Evidence for strong immediate well-being effects of choral singing – With more enjoyment for women than for men

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dc.contributor.author Sandgren, Maria
dc.date.accessioned 2009-08-03T06:31:37Z
dc.date.available 2009-08-03T06:31:37Z
dc.date.issued 2009
dc.identifier.uri http://hdl.handle.net/123456789/20916
dc.description.abstract Choral singing as a leisure activity is associated with increased well-being effects. It is also known that women engage more often in singing activities than men do. The objective of the study was to investigate how emotional states vary on pre and post measurements of a regular choral rehearsal in groups of female and male choral singers. Participants were 212 individuals (women n=152, men n=60) from eleven choirs (amateur n=6, advanced n=5). Results showed that in accordance with the literature on emotions and gender, women reported significantly more positive emotional states than men did related to participating in a regular choral rehearsal. However, few differences were found. Moreover, descriptive data pointed at a pattern of gender differences. Women and men reported similar levels of negative emotions, but varied more in changes of positive emotional states on pre and post measurements. The absence of gender differences might be due to the fact that this group of choral singers had been engaged in choral singing for many years and therefore, their experiences and expectations of choral rehearsals were similar. en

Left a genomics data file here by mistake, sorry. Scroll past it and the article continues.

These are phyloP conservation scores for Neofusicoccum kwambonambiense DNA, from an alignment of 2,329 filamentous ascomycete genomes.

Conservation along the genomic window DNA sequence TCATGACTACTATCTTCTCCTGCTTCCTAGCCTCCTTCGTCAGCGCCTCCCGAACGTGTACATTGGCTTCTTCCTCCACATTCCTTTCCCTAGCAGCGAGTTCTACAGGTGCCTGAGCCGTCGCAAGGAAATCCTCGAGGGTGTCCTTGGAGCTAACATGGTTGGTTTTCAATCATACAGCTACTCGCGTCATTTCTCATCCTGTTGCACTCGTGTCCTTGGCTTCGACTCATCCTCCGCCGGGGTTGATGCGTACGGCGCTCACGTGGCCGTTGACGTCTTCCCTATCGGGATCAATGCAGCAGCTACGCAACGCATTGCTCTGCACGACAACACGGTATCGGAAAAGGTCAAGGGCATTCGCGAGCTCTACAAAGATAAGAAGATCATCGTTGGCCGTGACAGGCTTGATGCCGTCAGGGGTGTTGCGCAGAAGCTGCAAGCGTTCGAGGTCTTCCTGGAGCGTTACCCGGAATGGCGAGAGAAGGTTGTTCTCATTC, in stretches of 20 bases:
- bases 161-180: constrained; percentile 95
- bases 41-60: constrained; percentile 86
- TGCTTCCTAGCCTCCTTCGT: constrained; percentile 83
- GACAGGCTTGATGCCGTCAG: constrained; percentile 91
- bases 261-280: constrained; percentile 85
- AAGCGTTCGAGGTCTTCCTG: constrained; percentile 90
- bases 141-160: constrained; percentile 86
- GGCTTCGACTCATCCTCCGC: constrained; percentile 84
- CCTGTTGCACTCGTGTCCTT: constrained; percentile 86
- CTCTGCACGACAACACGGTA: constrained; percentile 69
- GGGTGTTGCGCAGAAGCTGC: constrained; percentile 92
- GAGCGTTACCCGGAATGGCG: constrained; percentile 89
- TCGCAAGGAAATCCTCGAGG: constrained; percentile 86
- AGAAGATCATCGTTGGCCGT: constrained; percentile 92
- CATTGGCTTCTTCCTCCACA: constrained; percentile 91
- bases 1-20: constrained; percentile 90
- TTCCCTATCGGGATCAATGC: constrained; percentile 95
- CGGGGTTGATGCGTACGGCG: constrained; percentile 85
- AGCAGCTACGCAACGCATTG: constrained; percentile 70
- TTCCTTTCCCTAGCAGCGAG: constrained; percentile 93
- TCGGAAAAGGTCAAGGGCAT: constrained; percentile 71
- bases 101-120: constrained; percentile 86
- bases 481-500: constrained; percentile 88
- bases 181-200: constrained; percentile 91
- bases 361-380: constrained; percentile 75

dc.format.extent 475-479
dc.language.iso eng
dc.subject.other Choral singing en
dc.subject.other well-being en
dc.subject.other gender differences en
dc.title Evidence for strong immediate well-being effects of choral singing – With more enjoyment for women than for men en
dc.type Article en
dc.identifier.urn URN:NBN:fi:jyu-2009411317
dc.identifier.conference ESCOM 2009 : 7th Triennial Conference of European Society for the Cognitive Sciences of Music

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